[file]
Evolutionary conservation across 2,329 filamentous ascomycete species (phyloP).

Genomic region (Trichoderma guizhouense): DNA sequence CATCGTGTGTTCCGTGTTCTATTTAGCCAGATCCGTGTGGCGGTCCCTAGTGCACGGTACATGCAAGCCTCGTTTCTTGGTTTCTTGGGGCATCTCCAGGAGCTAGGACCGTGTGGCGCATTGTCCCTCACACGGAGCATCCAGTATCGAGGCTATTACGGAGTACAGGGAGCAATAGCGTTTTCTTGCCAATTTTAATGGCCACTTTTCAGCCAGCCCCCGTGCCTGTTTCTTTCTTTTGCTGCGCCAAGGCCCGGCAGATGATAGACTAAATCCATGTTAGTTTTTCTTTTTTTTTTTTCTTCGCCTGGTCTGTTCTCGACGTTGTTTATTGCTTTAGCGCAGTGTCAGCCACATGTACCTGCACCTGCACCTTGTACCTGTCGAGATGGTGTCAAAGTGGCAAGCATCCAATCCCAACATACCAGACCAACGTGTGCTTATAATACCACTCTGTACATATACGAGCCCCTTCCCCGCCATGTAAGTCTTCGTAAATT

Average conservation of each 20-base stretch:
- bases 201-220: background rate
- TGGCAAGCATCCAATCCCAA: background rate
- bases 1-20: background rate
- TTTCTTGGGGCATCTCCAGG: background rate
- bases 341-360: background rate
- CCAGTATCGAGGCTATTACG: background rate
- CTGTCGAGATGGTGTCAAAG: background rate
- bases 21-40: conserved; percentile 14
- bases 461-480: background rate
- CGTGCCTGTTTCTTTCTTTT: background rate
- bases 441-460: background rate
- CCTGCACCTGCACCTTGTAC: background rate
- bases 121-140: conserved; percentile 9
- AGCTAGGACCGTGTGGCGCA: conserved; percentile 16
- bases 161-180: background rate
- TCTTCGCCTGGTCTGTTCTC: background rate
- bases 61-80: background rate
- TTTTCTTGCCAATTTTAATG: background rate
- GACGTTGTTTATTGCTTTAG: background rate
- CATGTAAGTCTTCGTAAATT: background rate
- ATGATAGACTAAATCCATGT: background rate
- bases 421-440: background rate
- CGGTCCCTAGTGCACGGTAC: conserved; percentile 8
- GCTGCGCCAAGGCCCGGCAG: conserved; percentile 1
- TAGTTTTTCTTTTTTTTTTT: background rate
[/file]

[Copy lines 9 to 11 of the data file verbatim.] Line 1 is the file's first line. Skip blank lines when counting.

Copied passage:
- CCAGTATCGAGGCTATTACG: background rate
- CTGTCGAGATGGTGTCAAAG: background rate
- bases 21-40: conserved; percentile 14